Leon McCarron takes us on fascinating journey down the Tigris River, full of incredible history and beautiful photography.
For thousands of years, the Tigris has acted as a lung exhaling life into Mesopotamia. Its cycles of flooding created seasons of plenty and seasons of scarcity. Water was once everywhere, from the northern mountains to the southern marshlands. But it is now beginning to falter, becoming clogged and erratic, and the changing climate is bringing environmental instability to the countries that rely on it.
During the pandemic, in 2020, Leon McCarron travelled from the source of this great river in the Turkish highlands, through northern Syria, into the heart of Iraq, and all the way to the Persian Gulf, moving downstream through the Cradle of Civilisation. Passing through settlements of the old world - some of which are now industrial hubs - McCarron talks to the inhabitants of cities like Diyarbakir, Mosul, Baghdad, Samarra and Basra, and asks them what it is like to live there now.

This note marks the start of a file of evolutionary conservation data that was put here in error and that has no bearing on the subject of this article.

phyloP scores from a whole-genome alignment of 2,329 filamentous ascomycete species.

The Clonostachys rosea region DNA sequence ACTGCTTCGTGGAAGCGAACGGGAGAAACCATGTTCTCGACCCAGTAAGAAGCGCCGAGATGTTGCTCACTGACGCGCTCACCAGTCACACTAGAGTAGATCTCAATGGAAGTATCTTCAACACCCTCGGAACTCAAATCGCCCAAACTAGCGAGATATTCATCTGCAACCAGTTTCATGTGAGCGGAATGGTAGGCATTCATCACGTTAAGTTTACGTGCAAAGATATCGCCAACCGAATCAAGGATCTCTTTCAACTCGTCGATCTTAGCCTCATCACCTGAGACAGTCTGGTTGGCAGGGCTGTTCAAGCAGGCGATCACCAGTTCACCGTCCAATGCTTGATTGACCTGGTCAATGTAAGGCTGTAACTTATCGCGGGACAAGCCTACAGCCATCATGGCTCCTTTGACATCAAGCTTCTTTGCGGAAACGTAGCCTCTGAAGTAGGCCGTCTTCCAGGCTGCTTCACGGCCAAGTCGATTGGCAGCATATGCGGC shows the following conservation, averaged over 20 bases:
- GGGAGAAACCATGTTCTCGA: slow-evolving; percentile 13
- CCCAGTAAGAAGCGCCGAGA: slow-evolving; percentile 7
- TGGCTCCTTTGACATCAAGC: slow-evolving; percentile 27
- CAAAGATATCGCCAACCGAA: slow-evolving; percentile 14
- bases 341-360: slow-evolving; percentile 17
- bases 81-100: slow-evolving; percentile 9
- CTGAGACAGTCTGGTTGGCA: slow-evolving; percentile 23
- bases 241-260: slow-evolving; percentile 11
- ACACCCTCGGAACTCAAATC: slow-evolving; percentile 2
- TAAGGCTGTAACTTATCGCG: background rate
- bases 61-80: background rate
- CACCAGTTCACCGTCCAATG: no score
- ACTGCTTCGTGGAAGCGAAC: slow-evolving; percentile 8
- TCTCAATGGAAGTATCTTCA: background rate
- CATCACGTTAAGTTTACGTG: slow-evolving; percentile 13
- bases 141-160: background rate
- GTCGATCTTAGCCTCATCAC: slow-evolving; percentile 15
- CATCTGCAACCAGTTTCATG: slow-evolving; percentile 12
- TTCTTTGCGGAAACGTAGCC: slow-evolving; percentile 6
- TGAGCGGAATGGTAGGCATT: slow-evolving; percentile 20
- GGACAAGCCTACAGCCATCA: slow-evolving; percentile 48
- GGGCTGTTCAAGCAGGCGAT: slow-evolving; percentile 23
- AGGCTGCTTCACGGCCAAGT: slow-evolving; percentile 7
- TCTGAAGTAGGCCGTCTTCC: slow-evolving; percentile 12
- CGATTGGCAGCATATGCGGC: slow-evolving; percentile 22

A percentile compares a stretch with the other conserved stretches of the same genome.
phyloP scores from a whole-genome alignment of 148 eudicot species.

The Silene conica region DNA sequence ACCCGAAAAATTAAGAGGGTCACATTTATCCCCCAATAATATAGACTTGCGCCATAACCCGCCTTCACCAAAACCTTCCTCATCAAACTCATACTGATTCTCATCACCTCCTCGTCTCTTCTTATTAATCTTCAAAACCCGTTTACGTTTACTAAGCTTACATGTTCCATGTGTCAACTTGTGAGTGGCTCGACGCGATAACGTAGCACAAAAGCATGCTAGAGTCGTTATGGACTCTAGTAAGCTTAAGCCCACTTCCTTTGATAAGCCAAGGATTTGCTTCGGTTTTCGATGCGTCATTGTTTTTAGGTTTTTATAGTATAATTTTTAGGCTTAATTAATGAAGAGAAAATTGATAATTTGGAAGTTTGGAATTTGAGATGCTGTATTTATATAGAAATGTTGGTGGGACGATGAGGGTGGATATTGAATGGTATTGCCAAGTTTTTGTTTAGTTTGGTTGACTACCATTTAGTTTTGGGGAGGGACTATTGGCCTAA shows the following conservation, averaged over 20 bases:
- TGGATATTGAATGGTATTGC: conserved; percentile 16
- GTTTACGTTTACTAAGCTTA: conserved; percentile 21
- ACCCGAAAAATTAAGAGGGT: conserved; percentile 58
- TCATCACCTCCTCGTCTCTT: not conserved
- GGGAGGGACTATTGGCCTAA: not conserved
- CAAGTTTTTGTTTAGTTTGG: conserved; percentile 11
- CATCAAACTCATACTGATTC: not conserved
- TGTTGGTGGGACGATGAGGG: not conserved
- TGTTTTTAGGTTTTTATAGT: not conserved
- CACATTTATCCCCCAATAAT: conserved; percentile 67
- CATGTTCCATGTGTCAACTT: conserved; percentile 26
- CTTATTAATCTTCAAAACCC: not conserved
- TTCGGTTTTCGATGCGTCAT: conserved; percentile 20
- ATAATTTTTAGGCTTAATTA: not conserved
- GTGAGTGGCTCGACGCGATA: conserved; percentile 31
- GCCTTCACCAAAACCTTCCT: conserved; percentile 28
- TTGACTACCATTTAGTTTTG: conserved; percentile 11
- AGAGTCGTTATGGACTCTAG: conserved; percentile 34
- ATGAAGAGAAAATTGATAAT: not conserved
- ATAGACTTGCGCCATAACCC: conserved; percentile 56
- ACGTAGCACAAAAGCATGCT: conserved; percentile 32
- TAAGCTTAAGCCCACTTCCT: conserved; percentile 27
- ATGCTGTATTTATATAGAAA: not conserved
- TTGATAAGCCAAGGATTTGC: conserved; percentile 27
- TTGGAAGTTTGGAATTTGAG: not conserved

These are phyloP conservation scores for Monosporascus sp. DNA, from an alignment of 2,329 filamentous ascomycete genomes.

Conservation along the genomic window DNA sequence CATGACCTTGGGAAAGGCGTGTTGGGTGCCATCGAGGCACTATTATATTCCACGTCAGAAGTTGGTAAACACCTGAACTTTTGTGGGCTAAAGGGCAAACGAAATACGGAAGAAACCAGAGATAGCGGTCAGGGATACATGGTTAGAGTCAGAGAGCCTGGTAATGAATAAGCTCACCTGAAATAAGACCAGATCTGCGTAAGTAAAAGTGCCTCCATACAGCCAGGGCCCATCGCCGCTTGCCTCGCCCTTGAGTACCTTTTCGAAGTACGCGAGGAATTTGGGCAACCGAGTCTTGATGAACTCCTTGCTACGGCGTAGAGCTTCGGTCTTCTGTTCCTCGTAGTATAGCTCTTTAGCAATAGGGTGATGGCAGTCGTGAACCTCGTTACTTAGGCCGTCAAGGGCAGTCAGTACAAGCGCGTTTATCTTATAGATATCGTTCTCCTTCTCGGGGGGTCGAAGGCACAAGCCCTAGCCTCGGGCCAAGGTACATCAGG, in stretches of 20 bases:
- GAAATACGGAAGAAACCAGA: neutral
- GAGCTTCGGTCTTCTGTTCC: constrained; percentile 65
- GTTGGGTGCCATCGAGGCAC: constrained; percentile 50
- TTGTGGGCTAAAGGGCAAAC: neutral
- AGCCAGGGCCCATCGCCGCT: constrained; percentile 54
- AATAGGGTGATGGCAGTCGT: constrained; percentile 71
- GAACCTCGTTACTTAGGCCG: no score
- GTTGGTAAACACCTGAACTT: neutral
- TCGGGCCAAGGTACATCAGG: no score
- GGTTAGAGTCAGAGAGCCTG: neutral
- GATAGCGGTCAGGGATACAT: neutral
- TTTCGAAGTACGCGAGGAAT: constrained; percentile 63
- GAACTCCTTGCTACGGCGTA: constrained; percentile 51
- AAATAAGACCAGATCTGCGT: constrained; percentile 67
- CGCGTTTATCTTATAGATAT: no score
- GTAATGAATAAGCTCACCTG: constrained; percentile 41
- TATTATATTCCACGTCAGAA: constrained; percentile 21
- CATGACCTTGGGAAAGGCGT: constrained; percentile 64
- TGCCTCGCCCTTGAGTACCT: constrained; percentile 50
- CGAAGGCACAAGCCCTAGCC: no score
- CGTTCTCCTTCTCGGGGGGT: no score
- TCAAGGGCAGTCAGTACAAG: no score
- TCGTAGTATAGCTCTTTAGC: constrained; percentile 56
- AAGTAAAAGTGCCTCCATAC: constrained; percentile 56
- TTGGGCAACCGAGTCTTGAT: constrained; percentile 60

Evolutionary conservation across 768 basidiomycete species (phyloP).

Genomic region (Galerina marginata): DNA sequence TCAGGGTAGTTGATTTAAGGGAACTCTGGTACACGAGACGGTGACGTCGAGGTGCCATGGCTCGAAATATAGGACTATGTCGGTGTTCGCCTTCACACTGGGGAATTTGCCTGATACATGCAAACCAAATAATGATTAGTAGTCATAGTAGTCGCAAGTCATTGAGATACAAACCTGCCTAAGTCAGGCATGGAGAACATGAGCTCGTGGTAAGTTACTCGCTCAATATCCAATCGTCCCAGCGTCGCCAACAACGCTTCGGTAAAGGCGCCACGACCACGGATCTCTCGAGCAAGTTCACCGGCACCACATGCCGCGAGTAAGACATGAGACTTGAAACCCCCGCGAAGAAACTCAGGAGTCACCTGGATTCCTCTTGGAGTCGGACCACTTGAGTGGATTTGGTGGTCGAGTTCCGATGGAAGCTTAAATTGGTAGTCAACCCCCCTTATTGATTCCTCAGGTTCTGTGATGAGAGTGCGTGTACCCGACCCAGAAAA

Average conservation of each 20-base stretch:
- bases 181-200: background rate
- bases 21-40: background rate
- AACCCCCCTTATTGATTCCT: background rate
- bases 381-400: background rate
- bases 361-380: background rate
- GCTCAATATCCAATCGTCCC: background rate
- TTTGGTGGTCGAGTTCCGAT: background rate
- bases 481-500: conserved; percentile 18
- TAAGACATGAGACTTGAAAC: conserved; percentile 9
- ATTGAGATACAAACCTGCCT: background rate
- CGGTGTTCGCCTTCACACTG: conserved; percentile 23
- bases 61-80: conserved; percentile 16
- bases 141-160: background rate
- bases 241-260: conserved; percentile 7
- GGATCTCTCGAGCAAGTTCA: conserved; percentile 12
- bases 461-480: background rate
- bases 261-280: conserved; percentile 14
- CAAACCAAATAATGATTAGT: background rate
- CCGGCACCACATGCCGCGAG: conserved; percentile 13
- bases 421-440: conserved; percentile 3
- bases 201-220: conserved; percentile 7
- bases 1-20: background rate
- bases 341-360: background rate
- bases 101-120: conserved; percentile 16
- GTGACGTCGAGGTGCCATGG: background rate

Today almost 30 million people live in the watershed of the Tigris, but the river faces existential threats on multiple fronts. In Wounded Tigris, McCarron takes the reader on a fascinating journey from source to mouth, whilst also telling the incredible history of the varied lands the Tigris runs through, via encounters with the fascinating people whose own survival is often entwined with that of the river. Accompanied by beautiful photography, it is an unforgettable story told by a master explorer.